Nicky Skerman grew up in Palmerston North and worked as a Plunket nurse until she had her four children. After years of being a full-time-mother, she decided to upskill. Nicky completed two post graduate papers in the School of Nursing at EIT, then progressed to gain a Master’s degree.
For her Master’s thesis Nicky interviewed 21 teenage mothers asking them what they wanted from the Well Child/Tamariki Ora (WC/TO) service. She surveyed what these mothers liked and didn’t like about services which they had experienced after their midwifery care had finished.
Nicky found that they were not well engaged with the Well Child services. They said that their parenting needs weren’t met. They wanted someone who cared and whom they could trust and have a relationship with for potentially the first five years of their children’s lives.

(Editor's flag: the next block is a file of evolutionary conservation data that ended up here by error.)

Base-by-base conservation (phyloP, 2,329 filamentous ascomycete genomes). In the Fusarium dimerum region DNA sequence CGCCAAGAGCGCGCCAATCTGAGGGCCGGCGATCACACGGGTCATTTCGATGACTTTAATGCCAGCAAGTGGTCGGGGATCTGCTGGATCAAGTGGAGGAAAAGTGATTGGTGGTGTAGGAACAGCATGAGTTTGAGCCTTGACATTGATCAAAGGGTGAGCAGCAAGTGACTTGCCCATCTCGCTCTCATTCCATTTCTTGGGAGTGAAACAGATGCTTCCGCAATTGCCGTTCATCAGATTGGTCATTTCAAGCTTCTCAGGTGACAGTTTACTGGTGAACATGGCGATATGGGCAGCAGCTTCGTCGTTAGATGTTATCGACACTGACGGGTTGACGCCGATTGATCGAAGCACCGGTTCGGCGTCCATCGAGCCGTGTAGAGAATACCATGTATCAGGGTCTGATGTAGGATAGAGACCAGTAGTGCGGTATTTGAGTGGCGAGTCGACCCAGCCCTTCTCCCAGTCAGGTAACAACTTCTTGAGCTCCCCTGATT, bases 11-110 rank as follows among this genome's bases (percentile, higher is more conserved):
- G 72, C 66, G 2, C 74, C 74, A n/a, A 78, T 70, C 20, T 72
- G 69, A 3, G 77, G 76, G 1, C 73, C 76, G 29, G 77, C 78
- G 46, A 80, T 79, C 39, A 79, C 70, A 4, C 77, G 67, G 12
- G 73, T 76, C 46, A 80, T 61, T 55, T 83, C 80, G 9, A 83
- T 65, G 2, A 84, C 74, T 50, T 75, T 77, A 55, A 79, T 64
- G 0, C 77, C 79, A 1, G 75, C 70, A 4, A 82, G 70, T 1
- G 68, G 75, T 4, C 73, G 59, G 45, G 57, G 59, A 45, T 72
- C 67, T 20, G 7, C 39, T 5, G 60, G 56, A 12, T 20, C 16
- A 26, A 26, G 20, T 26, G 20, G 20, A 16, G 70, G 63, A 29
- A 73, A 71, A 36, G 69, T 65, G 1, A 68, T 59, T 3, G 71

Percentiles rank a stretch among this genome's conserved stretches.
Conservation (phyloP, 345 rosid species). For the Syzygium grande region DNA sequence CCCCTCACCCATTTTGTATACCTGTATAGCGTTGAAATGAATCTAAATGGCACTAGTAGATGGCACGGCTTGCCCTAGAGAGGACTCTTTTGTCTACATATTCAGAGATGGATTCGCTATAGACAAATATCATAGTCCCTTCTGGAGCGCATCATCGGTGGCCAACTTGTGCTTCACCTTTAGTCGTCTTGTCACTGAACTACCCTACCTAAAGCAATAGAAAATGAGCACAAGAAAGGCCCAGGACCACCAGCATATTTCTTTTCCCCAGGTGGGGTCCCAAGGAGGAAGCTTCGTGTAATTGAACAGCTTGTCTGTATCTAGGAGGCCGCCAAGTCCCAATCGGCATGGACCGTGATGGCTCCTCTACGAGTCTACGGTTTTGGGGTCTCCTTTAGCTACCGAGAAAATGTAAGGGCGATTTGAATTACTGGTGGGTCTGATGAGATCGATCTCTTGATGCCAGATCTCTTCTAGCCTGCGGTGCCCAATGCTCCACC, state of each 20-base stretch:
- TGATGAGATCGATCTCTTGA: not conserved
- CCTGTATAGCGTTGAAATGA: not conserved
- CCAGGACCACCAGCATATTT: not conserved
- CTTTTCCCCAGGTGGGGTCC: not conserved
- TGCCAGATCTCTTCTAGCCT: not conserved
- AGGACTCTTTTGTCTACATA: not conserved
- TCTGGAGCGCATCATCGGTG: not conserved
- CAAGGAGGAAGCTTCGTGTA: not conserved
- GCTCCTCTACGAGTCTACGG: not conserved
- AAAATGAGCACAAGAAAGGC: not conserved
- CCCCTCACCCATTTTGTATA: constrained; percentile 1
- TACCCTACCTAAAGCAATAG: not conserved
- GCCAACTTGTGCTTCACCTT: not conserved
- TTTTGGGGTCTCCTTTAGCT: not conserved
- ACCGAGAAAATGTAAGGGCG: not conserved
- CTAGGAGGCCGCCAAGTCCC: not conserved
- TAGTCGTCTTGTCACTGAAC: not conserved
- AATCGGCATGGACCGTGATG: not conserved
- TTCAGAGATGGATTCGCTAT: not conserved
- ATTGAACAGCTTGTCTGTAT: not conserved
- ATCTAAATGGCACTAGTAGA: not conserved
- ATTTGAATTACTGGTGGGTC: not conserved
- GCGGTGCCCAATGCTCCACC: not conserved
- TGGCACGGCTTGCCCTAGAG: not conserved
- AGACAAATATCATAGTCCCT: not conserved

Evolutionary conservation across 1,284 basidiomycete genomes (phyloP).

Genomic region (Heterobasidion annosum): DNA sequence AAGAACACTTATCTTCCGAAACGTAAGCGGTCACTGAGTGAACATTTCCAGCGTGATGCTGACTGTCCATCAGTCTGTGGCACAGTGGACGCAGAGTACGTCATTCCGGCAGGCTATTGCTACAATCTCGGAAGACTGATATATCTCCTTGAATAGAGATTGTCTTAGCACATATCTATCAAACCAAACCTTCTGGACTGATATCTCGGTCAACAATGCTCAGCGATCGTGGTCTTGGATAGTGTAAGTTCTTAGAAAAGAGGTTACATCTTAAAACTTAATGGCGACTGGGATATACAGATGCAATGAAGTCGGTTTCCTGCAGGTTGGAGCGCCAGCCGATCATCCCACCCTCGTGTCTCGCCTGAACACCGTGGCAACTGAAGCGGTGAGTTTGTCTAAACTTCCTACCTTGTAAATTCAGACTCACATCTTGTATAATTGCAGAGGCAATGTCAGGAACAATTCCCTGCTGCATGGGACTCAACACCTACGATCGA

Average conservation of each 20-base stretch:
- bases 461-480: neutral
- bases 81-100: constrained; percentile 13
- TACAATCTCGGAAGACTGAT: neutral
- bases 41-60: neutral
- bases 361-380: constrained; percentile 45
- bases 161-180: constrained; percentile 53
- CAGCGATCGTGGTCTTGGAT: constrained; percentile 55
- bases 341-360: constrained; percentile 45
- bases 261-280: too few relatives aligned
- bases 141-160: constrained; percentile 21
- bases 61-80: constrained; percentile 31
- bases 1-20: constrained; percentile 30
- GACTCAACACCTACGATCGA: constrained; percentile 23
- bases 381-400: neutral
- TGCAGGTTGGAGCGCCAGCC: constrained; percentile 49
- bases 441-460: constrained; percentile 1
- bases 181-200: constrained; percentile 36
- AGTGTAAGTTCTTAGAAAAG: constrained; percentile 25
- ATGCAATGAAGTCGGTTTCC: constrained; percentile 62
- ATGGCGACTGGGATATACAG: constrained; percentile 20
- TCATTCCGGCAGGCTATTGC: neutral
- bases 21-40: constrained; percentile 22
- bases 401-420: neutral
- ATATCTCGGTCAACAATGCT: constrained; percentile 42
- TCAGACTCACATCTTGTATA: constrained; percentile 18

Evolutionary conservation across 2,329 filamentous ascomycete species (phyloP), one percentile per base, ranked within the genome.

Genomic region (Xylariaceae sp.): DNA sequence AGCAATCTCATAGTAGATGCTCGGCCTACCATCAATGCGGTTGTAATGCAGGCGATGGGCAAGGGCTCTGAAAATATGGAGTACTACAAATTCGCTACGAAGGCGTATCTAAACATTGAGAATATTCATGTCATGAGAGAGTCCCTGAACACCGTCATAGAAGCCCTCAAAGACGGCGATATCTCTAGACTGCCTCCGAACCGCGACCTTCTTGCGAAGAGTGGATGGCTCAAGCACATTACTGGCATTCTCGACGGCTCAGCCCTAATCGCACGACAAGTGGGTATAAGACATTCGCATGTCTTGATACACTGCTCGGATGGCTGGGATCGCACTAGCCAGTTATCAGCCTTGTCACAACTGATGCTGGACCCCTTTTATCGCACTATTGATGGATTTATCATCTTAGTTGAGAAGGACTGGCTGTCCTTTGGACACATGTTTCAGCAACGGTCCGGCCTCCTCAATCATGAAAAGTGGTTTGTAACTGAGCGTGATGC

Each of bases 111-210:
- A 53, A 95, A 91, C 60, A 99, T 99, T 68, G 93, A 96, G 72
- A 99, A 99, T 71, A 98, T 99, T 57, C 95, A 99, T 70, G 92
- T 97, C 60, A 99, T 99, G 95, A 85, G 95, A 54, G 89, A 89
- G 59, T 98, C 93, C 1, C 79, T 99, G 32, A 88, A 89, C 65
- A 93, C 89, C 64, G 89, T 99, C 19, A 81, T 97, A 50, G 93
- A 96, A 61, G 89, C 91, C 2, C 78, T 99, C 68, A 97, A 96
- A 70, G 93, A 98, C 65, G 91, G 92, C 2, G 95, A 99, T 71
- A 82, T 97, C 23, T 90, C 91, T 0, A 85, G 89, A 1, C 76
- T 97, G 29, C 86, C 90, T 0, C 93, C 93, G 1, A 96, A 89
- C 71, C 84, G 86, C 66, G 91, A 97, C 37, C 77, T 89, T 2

Realising how significant her findings were, Nicky alongside Plunket, applied for a Vodafone Foundation World of Difference scholarship. She was granted $80,000 to start a pilot programme for teen mothers based on her thesis recommendations.
“What we did was very simple but it made a huge difference to young mothers,” Nicky explains. In addition to the midwife visits the women were seen three times by one consistent Plunket nurse, twice in the late antenatal period and then again before their babies were two weeks old.
The relationship the nurse developed with the mother through these extra visits meant that trust was gained early. In many cases, the nurse could connect the mothers with other health and social services as needed.